AT&T Bills Would Impede, Not Expand, High Speed Rural Broadband Access Posted: February 17, 2015
A recent op-ed from the CEO of Baptist Health voiced support for HB 152 and SB 3, the so-called ?AT&T Bills pending before the Kentucky General Assembly. According to the op-ed, Kentucky is hamstrung in extending new communications by old regulations that force them to continue investing dollars into old technologies.
The writer is mistaken, since there is that nothing in current law requires investment in a particular technology what IS required is that basic local exchange service meeting certain reliability and functionality standards be provided, and if AT&T, Windstream, or Cincinnati Bell can meet those quality of service and reliability requirements with new technology, they are free to do so.
The simple fact is that these new internet-protocol enabled services and home wireless service offerings, dont yet match the reliability and functionality of the landline services that have served this nation and Commonwealth well for so long, and the disclaimers for these new services admit they may not support the medical monitoring, burglary and fire alarm, and fax services that the public relies on the time division multiplexed (TDM) phone network to provide.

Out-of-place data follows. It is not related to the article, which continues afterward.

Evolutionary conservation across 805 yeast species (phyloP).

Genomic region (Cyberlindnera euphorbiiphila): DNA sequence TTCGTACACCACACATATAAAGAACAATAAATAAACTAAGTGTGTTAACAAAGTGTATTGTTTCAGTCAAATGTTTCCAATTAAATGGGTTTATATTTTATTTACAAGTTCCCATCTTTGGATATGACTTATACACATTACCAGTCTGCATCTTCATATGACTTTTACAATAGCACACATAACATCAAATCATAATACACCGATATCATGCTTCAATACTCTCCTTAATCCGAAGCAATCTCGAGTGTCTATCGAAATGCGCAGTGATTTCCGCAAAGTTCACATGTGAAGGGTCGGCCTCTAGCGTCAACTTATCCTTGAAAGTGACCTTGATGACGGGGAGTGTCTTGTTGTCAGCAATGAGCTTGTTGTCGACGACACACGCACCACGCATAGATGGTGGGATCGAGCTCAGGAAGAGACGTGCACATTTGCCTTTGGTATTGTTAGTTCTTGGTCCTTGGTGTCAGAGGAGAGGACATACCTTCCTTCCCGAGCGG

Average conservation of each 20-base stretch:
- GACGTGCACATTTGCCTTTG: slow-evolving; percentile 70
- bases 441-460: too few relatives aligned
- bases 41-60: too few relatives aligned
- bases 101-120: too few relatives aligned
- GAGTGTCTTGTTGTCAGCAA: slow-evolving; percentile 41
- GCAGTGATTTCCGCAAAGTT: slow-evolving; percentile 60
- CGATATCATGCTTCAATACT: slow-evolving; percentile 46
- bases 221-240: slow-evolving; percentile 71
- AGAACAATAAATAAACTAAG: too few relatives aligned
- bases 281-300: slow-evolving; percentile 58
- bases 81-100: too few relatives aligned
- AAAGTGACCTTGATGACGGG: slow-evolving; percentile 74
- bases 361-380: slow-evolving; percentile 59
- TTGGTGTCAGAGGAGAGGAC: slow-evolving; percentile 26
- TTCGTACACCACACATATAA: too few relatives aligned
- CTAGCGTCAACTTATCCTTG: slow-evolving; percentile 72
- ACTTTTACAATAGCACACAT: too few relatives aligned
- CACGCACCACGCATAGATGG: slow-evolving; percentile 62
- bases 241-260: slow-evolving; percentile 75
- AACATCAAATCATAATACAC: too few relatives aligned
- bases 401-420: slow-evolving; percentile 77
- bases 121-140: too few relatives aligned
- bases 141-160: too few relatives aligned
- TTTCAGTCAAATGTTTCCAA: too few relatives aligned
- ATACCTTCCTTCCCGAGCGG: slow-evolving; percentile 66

CEO Hanson is right that broadband access is key to improving remote medical monitoring in rural areas, yet the AT&T bill would impede, rather than expand, rural access to high speed rural broadband. If the bill passes, no new home or business built in a rural area would have the right to landline service necessary for reliable and affordable high speed broadband access. Wireless and IP-enabled services that AT&Ts own warranty disclaimers acknowledge may lack the capability to support medical monitoring and alarm services, could be offered instead of highly reliable landline service that supports those functions.
In comments to the Federal Communications Commission, which is currently accepting comments on how to transition from the switched network to IP-enabled communications while protecting consumers and assuring that the functionality of the new services are comparable to the switched network, the Appalachian Regional Commission noted that mobile broadband can be more costly, not as reliable [as landline service] and subject to data caps and overage charges. We are afraid comparable service at comparable rates between urban and rural areas may not pertain to broadband and/or high speed internet services.
Baptist Health should rethink its support for the AT&T Bill, and the General Assembly should wait until the FCC finishes the pending rulemaking to assure that this transition to IP-enabled phone service supports the medical monitoring, alarm, and other functions that our highly reliable current landline services make possible.